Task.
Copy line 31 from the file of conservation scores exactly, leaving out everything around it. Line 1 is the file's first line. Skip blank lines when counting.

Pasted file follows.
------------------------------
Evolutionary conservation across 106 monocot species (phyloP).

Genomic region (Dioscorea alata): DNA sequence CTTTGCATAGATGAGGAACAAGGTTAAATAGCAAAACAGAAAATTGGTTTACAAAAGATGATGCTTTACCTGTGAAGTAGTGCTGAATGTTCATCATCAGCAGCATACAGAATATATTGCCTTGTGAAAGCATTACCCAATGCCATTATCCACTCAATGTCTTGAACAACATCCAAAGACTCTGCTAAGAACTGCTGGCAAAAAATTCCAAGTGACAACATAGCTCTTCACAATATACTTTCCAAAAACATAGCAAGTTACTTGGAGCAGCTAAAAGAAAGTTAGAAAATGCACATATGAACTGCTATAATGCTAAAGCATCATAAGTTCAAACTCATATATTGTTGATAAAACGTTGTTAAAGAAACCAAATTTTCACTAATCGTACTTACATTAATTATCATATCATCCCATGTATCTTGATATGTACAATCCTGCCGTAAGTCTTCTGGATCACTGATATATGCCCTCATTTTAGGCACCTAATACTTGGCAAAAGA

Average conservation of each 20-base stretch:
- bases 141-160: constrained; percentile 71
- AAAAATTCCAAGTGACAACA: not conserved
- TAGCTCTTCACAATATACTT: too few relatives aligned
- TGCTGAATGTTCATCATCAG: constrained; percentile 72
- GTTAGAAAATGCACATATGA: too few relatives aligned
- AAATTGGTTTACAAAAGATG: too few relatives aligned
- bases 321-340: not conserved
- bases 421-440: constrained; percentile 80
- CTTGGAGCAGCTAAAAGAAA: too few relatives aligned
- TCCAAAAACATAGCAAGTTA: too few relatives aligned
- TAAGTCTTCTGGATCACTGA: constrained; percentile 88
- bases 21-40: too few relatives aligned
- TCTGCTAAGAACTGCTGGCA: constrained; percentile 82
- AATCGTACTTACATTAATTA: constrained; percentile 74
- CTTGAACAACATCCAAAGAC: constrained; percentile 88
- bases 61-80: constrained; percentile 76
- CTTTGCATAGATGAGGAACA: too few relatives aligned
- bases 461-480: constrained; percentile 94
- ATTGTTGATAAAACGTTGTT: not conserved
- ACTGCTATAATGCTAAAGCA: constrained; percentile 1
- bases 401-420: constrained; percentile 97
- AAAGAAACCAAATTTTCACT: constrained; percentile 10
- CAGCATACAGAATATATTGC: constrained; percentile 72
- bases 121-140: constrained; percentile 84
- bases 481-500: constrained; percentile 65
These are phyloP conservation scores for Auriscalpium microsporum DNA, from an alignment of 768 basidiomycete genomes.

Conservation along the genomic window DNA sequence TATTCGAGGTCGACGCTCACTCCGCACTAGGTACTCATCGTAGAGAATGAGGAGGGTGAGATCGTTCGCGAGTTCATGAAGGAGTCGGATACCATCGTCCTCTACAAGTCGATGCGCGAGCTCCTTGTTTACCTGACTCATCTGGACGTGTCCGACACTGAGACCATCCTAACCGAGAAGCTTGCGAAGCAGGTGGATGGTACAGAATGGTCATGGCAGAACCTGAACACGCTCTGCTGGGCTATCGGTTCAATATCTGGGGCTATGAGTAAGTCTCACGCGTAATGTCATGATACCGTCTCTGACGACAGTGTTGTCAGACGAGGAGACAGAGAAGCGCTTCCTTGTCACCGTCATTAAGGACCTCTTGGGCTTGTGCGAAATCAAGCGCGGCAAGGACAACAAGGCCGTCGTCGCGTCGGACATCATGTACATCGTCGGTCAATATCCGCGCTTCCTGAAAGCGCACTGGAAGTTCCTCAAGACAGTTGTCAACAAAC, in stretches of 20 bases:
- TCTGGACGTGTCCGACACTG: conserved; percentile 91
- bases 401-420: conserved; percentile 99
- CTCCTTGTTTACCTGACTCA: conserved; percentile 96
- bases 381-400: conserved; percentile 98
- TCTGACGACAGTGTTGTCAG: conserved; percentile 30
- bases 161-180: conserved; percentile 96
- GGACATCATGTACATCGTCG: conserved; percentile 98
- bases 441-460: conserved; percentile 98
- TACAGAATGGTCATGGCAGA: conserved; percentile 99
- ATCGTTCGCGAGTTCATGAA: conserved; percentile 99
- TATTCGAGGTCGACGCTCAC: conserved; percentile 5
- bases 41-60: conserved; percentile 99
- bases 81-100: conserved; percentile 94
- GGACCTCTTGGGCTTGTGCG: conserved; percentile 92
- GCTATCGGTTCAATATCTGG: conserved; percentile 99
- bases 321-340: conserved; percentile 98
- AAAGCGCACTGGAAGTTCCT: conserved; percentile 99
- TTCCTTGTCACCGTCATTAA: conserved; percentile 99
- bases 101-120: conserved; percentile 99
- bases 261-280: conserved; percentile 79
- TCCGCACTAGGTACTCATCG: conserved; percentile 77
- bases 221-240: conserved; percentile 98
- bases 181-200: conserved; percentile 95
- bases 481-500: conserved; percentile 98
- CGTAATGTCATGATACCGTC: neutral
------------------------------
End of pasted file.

- TCTGGACGTGTCCGACACTG: conserved; percentile 91